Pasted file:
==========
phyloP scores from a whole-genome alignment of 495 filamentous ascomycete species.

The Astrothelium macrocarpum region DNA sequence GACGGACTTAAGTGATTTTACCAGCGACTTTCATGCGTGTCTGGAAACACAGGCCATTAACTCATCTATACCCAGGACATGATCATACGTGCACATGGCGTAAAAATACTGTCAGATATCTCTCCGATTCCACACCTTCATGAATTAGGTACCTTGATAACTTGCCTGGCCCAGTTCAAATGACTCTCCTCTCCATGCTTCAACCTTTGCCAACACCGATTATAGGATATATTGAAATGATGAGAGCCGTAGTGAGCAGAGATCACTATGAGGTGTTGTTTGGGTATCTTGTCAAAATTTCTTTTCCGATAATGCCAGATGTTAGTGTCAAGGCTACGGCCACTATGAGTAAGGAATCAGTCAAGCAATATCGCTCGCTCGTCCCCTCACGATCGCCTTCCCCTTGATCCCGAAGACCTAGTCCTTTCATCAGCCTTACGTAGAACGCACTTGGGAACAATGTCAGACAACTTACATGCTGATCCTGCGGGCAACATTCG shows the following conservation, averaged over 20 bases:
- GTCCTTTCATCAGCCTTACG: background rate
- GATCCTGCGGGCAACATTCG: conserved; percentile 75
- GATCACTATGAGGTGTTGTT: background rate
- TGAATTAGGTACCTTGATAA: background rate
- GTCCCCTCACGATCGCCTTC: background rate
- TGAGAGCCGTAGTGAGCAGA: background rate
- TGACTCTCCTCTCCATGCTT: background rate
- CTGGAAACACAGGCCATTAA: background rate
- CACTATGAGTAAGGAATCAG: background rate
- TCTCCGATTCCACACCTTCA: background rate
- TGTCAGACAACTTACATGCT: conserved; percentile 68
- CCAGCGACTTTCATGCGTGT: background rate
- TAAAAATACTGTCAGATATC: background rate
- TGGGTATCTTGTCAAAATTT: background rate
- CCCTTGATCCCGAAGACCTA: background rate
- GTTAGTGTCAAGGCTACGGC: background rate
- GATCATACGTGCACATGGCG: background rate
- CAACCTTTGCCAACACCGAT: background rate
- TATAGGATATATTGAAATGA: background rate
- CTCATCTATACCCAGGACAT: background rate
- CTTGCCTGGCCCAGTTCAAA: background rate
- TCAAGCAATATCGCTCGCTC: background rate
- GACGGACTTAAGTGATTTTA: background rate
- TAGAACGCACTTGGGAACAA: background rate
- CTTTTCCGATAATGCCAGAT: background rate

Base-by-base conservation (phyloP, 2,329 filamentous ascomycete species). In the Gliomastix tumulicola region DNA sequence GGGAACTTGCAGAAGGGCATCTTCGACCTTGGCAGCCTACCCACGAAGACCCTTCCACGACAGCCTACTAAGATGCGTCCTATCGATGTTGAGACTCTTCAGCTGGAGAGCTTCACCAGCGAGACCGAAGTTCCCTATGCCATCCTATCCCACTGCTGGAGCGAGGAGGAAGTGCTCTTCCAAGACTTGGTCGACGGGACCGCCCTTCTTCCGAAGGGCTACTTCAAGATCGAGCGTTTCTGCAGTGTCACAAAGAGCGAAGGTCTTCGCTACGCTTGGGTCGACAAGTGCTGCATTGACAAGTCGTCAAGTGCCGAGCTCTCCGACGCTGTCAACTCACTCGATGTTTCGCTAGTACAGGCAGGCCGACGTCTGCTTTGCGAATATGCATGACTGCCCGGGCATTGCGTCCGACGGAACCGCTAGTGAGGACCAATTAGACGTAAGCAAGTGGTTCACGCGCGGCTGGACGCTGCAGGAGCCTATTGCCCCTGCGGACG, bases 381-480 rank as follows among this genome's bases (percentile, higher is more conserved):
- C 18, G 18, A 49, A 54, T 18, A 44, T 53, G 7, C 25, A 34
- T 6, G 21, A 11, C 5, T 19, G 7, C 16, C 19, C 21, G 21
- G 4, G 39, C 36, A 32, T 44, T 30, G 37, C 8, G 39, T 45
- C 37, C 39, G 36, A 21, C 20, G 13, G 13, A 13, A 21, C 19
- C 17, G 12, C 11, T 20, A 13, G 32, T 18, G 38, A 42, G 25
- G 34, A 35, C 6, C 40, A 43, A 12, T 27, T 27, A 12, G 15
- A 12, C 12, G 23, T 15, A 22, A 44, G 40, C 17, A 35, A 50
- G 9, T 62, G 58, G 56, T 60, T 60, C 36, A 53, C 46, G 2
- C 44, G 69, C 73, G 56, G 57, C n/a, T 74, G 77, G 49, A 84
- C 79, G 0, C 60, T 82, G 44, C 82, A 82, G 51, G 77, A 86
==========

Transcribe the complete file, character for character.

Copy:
phyloP scores from a whole-genome alignment of 495 filamentous ascomycete species.

The Astrothelium macrocarpum region DNA sequence GACGGACTTAAGTGATTTTACCAGCGACTTTCATGCGTGTCTGGAAACACAGGCCATTAACTCATCTATACCCAGGACATGATCATACGTGCACATGGCGTAAAAATACTGTCAGATATCTCTCCGATTCCACACCTTCATGAATTAGGTACCTTGATAACTTGCCTGGCCCAGTTCAAATGACTCTCCTCTCCATGCTTCAACCTTTGCCAACACCGATTATAGGATATATTGAAATGATGAGAGCCGTAGTGAGCAGAGATCACTATGAGGTGTTGTTTGGGTATCTTGTCAAAATTTCTTTTCCGATAATGCCAGATGTTAGTGTCAAGGCTACGGCCACTATGAGTAAGGAATCAGTCAAGCAATATCGCTCGCTCGTCCCCTCACGATCGCCTTCCCCTTGATCCCGAAGACCTAGTCCTTTCATCAGCCTTACGTAGAACGCACTTGGGAACAATGTCAGACAACTTACATGCTGATCCTGCGGGCAACATTCG shows the following conservation, averaged over 20 bases:
- GTCCTTTCATCAGCCTTACG: background rate
- GATCCTGCGGGCAACATTCG: conserved; percentile 75
- GATCACTATGAGGTGTTGTT: background rate
- TGAATTAGGTACCTTGATAA: background rate
- GTCCCCTCACGATCGCCTTC: background rate
- TGAGAGCCGTAGTGAGCAGA: background rate
- TGACTCTCCTCTCCATGCTT: background rate
- CTGGAAACACAGGCCATTAA: background rate
- CACTATGAGTAAGGAATCAG: background rate
- TCTCCGATTCCACACCTTCA: background rate
- TGTCAGACAACTTACATGCT: conserved; percentile 68
- CCAGCGACTTTCATGCGTGT: background rate
- TAAAAATACTGTCAGATATC: background rate
- TGGGTATCTTGTCAAAATTT: background rate
- CCCTTGATCCCGAAGACCTA: background rate
- GTTAGTGTCAAGGCTACGGC: background rate
- GATCATACGTGCACATGGCG: background rate
- CAACCTTTGCCAACACCGAT: background rate
- TATAGGATATATTGAAATGA: background rate
- CTCATCTATACCCAGGACAT: background rate
- CTTGCCTGGCCCAGTTCAAA: background rate
- TCAAGCAATATCGCTCGCTC: background rate
- GACGGACTTAAGTGATTTTA: background rate
- TAGAACGCACTTGGGAACAA: background rate
- CTTTTCCGATAATGCCAGAT: background rate

Base-by-base conservation (phyloP, 2,329 filamentous ascomycete species). In the Gliomastix tumulicola region DNA sequence GGGAACTTGCAGAAGGGCATCTTCGACCTTGGCAGCCTACCCACGAAGACCCTTCCACGACAGCCTACTAAGATGCGTCCTATCGATGTTGAGACTCTTCAGCTGGAGAGCTTCACCAGCGAGACCGAAGTTCCCTATGCCATCCTATCCCACTGCTGGAGCGAGGAGGAAGTGCTCTTCCAAGACTTGGTCGACGGGACCGCCCTTCTTCCGAAGGGCTACTTCAAGATCGAGCGTTTCTGCAGTGTCACAAAGAGCGAAGGTCTTCGCTACGCTTGGGTCGACAAGTGCTGCATTGACAAGTCGTCAAGTGCCGAGCTCTCCGACGCTGTCAACTCACTCGATGTTTCGCTAGTACAGGCAGGCCGACGTCTGCTTTGCGAATATGCATGACTGCCCGGGCATTGCGTCCGACGGAACCGCTAGTGAGGACCAATTAGACGTAAGCAAGTGGTTCACGCGCGGCTGGACGCTGCAGGAGCCTATTGCCCCTGCGGACG, bases 381-480 rank as follows among this genome's bases (percentile, higher is more conserved):
- C 18, G 18, A 49, A 54, T 18, A 44, T 53, G 7, C 25, A 34
- T 6, G 21, A 11, C 5, T 19, G 7, C 16, C 19, C 21, G 21
- G 4, G 39, C 36, A 32, T 44, T 30, G 37, C 8, G 39, T 45
- C 37, C 39, G 36, A 21, C 20, G 13, G 13, A 13, A 21, C 19
- C 17, G 12, C 11, T 20, A 13, G 32, T 18, G 38, A 42, G 25
- G 34, A 35, C 6, C 40, A 43, A 12, T 27, T 27, A 12, G 15
- A 12, C 12, G 23, T 15, A 22, A 44, G 40, C 17, A 35, A 50
- G 9, T 62, G 58, G 56, T 60, T 60, C 36, A 53, C 46, G 2
- C 44, G 69, C 73, G 56, G 57, C n/a, T 74, G 77, G 49, A 84
- C 79, G 0, C 60, T 82, G 44, C 82, A 82, G 51, G 77, A 86